06. Open more beds when you need them. Close them when you don't.
When it comes to patient census, every hospital unit has its sweet spot—the number of patients that is most productive and efficient. Problem is, it’s all too easy to find your units operating in a very sour spot— understaffed and stretching human resources too thin, overstaffed and unnecessarily wasting financial resources, or worse: completely maxed out and turning patients away.
It’s a situation that’s bad for patients, bad for nurses, and bad for business. And it’s the situation that drove University of Utah Health Care to create a brand-new mode of operation: the Flex Unit, a 13-bed unit that opens and closes based on the daily hospital census.
Boosting hospital-wide efficiency.
“We couldn’t keep thinking the same way and expecting different results,” says Tracey Nolen, Nurse Manager of the Flex Unit. “The critical red census alerts were unacceptable. Going on divert was unacceptable.”
Nolen’s flexible, use-only-what-you-need solution turned out to be a million-dollar idea. Literally. Staffed by the hospital’s committed, highly trained resource nurses, the Flex Unit has helped the hospital to consistently run at its sweet spot and save over $1,084,000 in staffing costs. At the same time, the unit boasts a patient satisfaction rate of 99%—one of the highest in the hospital.
“Our patients aren’t tasks. Our patients are people.”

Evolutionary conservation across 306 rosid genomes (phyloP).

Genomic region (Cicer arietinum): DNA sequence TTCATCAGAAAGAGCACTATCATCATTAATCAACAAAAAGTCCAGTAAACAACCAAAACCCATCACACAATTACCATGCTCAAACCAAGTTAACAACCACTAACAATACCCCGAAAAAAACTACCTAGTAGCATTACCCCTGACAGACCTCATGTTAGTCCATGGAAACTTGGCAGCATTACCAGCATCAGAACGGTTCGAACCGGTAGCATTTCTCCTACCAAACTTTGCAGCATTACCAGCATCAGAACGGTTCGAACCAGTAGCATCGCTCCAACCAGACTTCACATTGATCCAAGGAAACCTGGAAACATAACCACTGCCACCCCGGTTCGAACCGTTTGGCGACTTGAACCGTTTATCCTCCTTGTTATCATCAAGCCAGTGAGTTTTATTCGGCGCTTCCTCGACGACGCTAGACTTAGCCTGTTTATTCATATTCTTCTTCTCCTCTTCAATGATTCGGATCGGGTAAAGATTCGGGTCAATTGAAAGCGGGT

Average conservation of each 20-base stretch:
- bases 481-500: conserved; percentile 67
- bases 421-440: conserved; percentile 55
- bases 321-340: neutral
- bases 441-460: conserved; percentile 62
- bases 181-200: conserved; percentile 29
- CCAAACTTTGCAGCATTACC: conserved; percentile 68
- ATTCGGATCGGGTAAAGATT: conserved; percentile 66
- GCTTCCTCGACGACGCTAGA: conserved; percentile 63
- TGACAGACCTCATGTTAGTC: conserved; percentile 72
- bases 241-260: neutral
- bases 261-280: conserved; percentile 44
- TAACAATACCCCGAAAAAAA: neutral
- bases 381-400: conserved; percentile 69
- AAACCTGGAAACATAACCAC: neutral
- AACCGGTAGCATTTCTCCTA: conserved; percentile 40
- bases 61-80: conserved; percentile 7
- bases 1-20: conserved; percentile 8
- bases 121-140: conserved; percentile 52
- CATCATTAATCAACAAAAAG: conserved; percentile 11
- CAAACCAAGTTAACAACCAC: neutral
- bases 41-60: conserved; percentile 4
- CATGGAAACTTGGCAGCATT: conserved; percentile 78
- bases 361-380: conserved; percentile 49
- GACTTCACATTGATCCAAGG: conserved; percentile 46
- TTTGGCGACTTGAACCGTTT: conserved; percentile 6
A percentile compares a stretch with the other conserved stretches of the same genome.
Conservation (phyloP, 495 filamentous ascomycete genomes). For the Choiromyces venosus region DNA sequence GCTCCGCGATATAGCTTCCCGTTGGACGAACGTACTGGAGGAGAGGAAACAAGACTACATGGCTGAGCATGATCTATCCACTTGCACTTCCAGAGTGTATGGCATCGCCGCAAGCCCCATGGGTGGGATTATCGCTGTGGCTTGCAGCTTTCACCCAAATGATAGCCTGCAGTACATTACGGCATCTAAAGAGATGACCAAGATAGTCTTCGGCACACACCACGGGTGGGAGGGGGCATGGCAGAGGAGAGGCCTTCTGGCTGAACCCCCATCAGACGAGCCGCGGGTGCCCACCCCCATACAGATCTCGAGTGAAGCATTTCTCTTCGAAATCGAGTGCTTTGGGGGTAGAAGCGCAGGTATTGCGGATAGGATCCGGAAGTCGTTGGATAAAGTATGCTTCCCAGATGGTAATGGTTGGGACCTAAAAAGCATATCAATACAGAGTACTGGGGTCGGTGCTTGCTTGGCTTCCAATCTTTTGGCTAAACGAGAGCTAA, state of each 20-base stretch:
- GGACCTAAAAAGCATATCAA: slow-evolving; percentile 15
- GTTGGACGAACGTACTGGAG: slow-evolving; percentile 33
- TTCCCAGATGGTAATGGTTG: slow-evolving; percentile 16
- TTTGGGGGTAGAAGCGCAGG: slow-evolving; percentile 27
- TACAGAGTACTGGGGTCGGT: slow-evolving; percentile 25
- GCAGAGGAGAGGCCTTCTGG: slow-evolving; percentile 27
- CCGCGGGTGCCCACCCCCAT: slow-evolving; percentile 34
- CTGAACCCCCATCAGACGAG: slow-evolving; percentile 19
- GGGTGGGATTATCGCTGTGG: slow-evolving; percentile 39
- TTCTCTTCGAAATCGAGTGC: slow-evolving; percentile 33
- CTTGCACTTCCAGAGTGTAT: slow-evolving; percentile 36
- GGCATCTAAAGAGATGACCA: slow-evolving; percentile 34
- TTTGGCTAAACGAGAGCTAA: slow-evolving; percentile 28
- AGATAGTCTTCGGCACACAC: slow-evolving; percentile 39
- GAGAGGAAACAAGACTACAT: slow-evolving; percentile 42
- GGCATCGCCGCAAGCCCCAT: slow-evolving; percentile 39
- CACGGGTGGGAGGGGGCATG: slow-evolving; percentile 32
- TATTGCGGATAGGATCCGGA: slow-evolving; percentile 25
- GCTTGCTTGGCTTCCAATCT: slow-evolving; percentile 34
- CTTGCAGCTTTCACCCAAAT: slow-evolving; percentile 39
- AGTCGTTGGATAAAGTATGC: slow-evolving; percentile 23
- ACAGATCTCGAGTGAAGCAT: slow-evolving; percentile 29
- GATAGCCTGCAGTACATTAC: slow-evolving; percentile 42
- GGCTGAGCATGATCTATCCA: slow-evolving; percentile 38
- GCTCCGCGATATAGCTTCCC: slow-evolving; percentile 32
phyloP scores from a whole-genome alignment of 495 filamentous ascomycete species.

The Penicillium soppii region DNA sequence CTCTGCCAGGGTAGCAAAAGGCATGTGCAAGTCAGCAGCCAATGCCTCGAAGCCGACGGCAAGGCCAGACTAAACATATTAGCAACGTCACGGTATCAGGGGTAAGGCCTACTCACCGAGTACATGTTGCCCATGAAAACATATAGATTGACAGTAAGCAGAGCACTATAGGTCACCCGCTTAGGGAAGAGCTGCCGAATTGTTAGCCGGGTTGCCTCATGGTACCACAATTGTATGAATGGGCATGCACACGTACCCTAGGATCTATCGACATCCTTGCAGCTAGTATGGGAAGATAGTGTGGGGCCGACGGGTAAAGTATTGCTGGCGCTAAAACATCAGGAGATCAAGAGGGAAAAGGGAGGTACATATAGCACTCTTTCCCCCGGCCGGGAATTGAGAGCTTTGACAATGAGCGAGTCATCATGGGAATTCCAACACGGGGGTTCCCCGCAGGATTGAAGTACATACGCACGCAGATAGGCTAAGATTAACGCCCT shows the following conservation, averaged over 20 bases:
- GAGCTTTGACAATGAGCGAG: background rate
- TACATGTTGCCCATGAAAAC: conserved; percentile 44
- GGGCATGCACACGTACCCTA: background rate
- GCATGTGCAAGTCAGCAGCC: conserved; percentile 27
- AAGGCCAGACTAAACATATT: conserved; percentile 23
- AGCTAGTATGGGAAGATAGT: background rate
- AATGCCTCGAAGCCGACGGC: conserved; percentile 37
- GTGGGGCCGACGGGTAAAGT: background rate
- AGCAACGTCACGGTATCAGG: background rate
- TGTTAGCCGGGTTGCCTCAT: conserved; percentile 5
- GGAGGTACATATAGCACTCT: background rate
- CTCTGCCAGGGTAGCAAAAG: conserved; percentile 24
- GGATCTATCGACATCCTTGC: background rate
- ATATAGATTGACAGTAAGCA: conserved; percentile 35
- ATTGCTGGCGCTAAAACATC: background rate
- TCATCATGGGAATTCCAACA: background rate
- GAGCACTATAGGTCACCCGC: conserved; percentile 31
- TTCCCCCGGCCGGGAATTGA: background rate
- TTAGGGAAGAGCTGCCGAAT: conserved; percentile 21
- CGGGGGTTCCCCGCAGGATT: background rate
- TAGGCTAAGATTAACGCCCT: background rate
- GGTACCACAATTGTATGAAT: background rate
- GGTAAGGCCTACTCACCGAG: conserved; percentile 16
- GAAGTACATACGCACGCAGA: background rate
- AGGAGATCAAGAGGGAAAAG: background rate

—Tracey Nolen, nurse manager, Flex Unit
As a 13-bed unit that can be opened or closed based on hospital need, the Flex Unit helps every unit in the hospital to run at its sweet spot—providing more efficient care, without spending more money.
In an overflow unit where patients could easily be grumpy, if not downright angry, the Flex Unit has made each patient feel like they are welcome, cared for, and exactly where they should be—which is why patient satisfaction consistently soars
Building an overflow unit that patients actually love.
At many hospitals, getting “stuck” on an overflow unit leads to low patient satisfaction marks. But that’s not the case on the Flex Unit. “The patients who come to us are really sick and often unhappy,” says Tracey. “The hospital is the last place in the world that they want to be; especially if they feel like they’ve been put in the wrong place due to overcrowding. It’s our job to turn that around.” Citing excellent clinical care as a basic patient expectation and right, Tracey talks about how her Flex Unit nurses consistently exceed that expectation.
“Our nurses understand the risk of low patient satisfaction on an overflow unit, and they go the extra mile to make sure the emotional needs of patients and families are met,” says Tracey. It could be grabbing snacks for a tired, hungry family. Or providing new clothes for a trauma patient to go home in. “Our patients on the Flex Unit have lost their control,” says Tracey. “We look for ways to give some of it back—and to give them back their dignity. Above all, we always remember that our patients aren’t tasks. Our patients are people.”